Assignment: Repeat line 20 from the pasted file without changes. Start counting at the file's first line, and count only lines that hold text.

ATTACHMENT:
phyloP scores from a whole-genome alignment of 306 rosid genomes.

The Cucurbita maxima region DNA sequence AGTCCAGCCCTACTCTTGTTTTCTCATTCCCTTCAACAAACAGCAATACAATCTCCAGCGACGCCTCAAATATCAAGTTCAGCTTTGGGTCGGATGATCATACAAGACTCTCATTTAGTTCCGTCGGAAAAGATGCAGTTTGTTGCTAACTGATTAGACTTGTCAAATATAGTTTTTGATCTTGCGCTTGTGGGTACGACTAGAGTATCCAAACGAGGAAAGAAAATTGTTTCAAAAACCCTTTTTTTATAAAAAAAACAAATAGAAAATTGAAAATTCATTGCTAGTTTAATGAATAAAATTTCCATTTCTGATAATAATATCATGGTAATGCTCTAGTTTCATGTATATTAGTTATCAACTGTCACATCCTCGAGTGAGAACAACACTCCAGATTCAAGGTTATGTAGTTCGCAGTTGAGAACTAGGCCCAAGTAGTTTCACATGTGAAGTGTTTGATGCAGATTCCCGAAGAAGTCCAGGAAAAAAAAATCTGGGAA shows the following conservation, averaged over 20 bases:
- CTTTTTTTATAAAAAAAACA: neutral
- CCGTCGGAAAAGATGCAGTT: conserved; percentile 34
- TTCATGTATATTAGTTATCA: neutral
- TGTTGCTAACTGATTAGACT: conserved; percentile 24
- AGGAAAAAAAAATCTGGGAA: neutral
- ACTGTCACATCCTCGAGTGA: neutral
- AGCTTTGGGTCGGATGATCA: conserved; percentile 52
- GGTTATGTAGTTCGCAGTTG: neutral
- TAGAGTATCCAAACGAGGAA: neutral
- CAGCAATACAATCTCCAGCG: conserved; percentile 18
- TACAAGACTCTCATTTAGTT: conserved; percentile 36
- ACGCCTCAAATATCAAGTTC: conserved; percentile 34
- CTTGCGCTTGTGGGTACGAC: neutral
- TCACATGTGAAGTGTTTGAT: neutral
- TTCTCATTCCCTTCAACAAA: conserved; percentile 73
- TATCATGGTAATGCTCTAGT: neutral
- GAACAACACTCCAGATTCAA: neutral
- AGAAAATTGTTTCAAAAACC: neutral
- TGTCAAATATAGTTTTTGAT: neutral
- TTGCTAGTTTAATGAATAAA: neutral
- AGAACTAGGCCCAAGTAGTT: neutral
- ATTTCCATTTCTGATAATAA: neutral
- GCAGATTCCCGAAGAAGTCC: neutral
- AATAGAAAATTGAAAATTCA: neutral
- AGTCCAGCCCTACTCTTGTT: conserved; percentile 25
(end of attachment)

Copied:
- AGAAAATTGTTTCAAAAACC: neutral